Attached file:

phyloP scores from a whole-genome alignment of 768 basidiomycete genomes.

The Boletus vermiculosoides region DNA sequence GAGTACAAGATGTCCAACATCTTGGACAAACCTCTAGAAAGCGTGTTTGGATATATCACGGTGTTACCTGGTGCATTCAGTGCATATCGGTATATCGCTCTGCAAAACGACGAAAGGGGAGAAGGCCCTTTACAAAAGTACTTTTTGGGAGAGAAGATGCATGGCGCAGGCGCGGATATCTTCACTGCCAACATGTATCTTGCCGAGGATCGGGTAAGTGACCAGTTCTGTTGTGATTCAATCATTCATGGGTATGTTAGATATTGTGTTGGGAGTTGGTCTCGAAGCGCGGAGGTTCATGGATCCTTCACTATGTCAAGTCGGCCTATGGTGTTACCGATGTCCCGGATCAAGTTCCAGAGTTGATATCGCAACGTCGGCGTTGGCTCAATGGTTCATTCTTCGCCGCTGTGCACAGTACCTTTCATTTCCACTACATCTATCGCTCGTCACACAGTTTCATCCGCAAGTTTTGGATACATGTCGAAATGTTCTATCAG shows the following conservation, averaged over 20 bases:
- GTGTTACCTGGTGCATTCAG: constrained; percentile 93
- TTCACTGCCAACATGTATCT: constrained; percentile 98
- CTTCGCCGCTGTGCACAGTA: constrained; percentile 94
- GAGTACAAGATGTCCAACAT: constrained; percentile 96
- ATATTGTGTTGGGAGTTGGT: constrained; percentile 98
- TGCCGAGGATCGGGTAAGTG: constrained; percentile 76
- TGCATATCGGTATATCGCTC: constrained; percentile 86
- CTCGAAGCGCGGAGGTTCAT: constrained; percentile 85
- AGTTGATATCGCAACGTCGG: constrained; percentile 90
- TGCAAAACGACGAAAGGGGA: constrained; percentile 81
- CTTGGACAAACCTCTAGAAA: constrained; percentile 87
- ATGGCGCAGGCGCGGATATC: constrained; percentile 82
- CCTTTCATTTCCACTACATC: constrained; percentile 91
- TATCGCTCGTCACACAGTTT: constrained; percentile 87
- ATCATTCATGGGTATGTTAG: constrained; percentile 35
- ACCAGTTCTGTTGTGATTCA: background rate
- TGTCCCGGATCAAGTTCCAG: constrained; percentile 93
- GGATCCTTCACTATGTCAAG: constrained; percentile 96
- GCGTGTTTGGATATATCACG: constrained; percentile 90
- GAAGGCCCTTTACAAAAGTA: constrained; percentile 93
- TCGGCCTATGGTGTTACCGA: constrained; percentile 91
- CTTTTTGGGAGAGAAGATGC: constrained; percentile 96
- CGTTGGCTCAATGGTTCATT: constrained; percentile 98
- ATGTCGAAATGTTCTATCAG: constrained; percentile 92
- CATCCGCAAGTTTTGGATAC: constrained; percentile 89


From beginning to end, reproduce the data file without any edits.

phyloP scores from a whole-genome alignment of 768 basidiomycete genomes.

The Boletus vermiculosoides region DNA sequence GAGTACAAGATGTCCAACATCTTGGACAAACCTCTAGAAAGCGTGTTTGGATATATCACGGTGTTACCTGGTGCATTCAGTGCATATCGGTATATCGCTCTGCAAAACGACGAAAGGGGAGAAGGCCCTTTACAAAAGTACTTTTTGGGAGAGAAGATGCATGGCGCAGGCGCGGATATCTTCACTGCCAACATGTATCTTGCCGAGGATCGGGTAAGTGACCAGTTCTGTTGTGATTCAATCATTCATGGGTATGTTAGATATTGTGTTGGGAGTTGGTCTCGAAGCGCGGAGGTTCATGGATCCTTCACTATGTCAAGTCGGCCTATGGTGTTACCGATGTCCCGGATCAAGTTCCAGAGTTGATATCGCAACGTCGGCGTTGGCTCAATGGTTCATTCTTCGCCGCTGTGCACAGTACCTTTCATTTCCACTACATCTATCGCTCGTCACACAGTTTCATCCGCAAGTTTTGGATACATGTCGAAATGTTCTATCAG shows the following conservation, averaged over 20 bases:
- GTGTTACCTGGTGCATTCAG: constrained; percentile 93
- TTCACTGCCAACATGTATCT: constrained; percentile 98
- CTTCGCCGCTGTGCACAGTA: constrained; percentile 94
- GAGTACAAGATGTCCAACAT: constrained; percentile 96
- ATATTGTGTTGGGAGTTGGT: constrained; percentile 98
- TGCCGAGGATCGGGTAAGTG: constrained; percentile 76
- TGCATATCGGTATATCGCTC: constrained; percentile 86
- CTCGAAGCGCGGAGGTTCAT: constrained; percentile 85
- AGTTGATATCGCAACGTCGG: constrained; percentile 90
- TGCAAAACGACGAAAGGGGA: constrained; percentile 81
- CTTGGACAAACCTCTAGAAA: constrained; percentile 87
- ATGGCGCAGGCGCGGATATC: constrained; percentile 82
- CCTTTCATTTCCACTACATC: constrained; percentile 91
- TATCGCTCGTCACACAGTTT: constrained; percentile 87
- ATCATTCATGGGTATGTTAG: constrained; percentile 35
- ACCAGTTCTGTTGTGATTCA: background rate
- TGTCCCGGATCAAGTTCCAG: constrained; percentile 93
- GGATCCTTCACTATGTCAAG: constrained; percentile 96
- GCGTGTTTGGATATATCACG: constrained; percentile 90
- GAAGGCCCTTTACAAAAGTA: constrained; percentile 93
- TCGGCCTATGGTGTTACCGA: constrained; percentile 91
- CTTTTTGGGAGAGAAGATGC: constrained; percentile 96
- CGTTGGCTCAATGGTTCATT: constrained; percentile 98
- ATGTCGAAATGTTCTATCAG: constrained; percentile 92
- CATCCGCAAGTTTTGGATAC: constrained; percentile 89